2.1
Figure 7 shows the defect in the autocorrelation function on ln–ln scales in order to estimate the scaling exponent *α*≃0.6±0.04 (the straight line in this figure indicates the scaling equation (2.1)). The existence of oceanic Rossby waves was confirmed recently by NASA/CNES TOPEX/Poseidon satellite altimetry measurements. Corresponding to these measurements, a spectrum of the sea-surface height fluctuations, calculated in Zang & Wunsch [14] with *daily* resolution, is shown in figure 8. The dashed straight line in this figure is drawn in order to indicate correspondence to the scaling equation (2.1): 1+*α*≃1.6. The Rossby waves (together with the Kelvin waves) and a strong atmosphere–ocean feedback provide physical background for the El Niño phenomenon (see [3,4] and references therein). Figure 9 shows the spectrum for the wavelet detrended fluctuations of the so-called Global-SST ENSO index, which captures the low-frequency part of the El Niño phenomenon (the monthly data are available at http://jisao.washington.edu/data/globalsstenso/). The annual forcing can come from the oceanic Rossby waves (figure 8). To support this relationship, we show in figure 10 the defect in the autocorrelation function calculated using the wavelet detrended fluctuations of the Global-SST ENSO index. The ln–ln scales have been used in figure 10 in order to estimate the scaling exponent *α*≃0.6±0.03 (the straight line in this figure indicates the scaling equation (2.1)). Using these observations, one can suggest that the El Niño phenomenon has the one-third subharmonic resonance as a background.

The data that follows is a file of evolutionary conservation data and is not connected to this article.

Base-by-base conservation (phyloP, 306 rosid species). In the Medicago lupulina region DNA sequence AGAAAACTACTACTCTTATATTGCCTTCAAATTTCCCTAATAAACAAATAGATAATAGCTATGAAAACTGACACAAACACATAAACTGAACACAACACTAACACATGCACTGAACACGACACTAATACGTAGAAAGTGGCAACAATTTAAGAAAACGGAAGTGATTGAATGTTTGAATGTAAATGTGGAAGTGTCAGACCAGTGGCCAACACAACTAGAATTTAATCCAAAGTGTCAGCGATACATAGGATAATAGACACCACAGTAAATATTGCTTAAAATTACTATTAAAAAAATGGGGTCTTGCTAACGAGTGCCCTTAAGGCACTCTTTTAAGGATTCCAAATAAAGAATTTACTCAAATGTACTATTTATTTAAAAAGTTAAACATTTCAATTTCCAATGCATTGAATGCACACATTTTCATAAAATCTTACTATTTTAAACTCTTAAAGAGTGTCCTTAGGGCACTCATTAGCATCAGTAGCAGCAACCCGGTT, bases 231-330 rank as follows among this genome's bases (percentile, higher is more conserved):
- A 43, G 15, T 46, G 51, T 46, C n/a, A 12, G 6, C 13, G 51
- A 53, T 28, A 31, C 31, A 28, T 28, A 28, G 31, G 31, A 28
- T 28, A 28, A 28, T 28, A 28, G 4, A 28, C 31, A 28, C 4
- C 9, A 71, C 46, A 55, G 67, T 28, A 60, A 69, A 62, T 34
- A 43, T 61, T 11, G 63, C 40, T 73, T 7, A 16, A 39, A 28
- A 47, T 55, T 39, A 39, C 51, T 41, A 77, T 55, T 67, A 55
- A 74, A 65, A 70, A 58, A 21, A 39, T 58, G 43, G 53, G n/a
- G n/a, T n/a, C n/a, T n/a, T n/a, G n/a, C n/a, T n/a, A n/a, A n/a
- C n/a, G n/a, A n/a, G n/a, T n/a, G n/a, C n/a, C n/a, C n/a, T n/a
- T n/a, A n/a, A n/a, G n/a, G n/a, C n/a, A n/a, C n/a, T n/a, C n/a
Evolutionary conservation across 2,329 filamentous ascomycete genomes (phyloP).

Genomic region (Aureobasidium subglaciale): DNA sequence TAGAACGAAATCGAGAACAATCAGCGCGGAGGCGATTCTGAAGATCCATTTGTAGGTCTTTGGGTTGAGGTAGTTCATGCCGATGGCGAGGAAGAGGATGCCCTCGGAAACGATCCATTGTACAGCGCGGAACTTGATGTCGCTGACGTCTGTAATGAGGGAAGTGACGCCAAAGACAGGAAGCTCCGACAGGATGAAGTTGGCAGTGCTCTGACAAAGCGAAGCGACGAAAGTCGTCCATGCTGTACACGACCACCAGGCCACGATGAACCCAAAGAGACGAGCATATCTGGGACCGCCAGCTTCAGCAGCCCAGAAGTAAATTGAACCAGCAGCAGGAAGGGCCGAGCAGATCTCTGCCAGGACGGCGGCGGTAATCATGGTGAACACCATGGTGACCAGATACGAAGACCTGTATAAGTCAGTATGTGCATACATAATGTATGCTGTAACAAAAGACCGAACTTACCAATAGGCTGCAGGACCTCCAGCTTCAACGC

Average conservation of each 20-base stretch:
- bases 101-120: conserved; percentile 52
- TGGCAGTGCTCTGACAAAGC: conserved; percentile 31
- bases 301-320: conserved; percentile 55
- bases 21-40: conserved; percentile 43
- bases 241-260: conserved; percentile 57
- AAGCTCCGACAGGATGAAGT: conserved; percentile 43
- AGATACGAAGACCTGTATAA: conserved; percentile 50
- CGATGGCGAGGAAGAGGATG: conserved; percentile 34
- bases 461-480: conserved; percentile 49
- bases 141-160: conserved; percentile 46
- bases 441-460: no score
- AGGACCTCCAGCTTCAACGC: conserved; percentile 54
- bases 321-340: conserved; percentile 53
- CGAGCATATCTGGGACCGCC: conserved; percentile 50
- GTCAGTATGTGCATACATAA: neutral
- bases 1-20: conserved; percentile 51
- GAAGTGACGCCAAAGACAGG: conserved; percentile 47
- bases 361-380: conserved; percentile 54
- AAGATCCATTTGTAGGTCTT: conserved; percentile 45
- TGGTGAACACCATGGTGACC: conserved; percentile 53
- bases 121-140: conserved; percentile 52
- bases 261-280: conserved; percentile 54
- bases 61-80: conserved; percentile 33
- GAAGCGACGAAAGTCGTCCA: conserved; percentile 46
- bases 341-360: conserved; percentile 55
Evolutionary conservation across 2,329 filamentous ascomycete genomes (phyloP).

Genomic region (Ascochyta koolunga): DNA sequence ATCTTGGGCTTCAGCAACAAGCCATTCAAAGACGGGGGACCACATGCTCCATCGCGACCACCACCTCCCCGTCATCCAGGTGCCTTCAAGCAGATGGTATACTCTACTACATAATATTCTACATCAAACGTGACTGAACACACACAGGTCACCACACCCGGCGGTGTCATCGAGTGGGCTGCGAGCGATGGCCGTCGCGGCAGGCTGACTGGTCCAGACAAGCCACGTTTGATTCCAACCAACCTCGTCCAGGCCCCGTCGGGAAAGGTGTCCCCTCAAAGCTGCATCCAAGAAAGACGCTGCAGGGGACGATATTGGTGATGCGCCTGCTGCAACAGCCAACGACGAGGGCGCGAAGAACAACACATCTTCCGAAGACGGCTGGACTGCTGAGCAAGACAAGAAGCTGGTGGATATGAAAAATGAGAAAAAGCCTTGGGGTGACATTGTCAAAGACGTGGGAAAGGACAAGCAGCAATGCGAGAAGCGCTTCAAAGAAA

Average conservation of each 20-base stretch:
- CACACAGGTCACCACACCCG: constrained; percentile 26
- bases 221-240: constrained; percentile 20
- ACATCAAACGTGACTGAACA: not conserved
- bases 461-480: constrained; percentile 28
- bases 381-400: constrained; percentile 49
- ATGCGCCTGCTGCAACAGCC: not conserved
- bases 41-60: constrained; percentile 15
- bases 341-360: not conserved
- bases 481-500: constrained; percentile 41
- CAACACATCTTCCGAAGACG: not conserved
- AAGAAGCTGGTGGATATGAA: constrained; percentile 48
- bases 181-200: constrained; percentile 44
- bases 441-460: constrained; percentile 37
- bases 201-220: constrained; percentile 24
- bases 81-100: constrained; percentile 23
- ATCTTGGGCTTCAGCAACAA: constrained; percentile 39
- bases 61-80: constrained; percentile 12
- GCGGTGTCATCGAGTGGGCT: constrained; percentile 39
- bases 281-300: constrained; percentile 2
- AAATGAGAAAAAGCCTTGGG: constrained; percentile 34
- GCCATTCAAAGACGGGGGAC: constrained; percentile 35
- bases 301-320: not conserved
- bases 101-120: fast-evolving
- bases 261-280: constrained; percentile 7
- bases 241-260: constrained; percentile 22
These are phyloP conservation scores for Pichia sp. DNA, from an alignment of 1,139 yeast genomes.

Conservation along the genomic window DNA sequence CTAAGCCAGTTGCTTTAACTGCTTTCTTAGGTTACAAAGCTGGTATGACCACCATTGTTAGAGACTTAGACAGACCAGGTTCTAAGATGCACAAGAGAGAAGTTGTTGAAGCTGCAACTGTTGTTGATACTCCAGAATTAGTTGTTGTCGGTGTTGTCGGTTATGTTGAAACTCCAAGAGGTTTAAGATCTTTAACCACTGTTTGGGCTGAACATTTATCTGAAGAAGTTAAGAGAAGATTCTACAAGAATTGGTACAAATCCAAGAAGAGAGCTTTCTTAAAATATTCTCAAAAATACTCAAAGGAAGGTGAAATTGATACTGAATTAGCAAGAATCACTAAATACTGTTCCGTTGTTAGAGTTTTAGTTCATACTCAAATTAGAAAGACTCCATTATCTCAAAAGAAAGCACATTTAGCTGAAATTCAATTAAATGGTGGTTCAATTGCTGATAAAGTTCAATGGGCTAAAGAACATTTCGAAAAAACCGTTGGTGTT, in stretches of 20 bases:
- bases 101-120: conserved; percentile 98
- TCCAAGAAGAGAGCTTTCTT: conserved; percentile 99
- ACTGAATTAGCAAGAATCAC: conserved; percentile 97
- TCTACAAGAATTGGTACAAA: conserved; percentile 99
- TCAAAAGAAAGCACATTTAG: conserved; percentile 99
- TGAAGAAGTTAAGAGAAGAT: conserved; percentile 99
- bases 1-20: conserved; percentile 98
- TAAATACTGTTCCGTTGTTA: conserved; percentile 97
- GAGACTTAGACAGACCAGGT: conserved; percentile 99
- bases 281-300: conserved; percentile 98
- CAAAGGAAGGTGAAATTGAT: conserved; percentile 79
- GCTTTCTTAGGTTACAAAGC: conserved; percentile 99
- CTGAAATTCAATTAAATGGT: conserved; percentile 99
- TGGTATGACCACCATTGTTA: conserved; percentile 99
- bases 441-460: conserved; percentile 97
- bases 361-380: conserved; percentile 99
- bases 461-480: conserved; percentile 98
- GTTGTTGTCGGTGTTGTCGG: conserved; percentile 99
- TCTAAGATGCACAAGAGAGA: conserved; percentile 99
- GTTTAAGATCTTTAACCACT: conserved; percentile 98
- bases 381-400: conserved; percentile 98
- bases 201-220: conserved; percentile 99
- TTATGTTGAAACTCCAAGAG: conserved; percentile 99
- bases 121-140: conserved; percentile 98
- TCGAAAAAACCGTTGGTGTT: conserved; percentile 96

## 3. Nonlinear palaeoclimate

Recent palaeoclimate reconstructions provide indications of nonlinear properties of the Earth's climate at the late Pleistocene [16] (the period from 0.8 Myr to present). A long-term decrease in atmospheric CO_{2}, which could result in a change in the internal response of the global carbon cycle to the obliquity forcing, has been mentioned as one of the principal reasons for this phenomenon [17]. At the present time, one can recognize at least two problems in the nonlinear palaeoclimate, which we will address in the present paper using recent data and speculations [18]. (i) Reconstructed air temperatures on millennial time scales are known to be strongly fluctuating (e.g. figures 3 and 4). While the nature of the trend has been widely discussed (in relation to the glaciation cycles), the nature of these strong fluctuations is still quite obscure. The spectral analysis of the wavelet regression detrended data reveals a rather surprising nature of the strong temperature fluctuations. Namely, the detrended fluctuations of the reconstructed temperature are completely dominated by the one-third subharmonic resonance, presumably related to the Earth's precession effect on equatorial insolation. (ii) The influence of galactic turbulent processes on the Earth's climate can be very significant for time scales less than 2.5 kyr.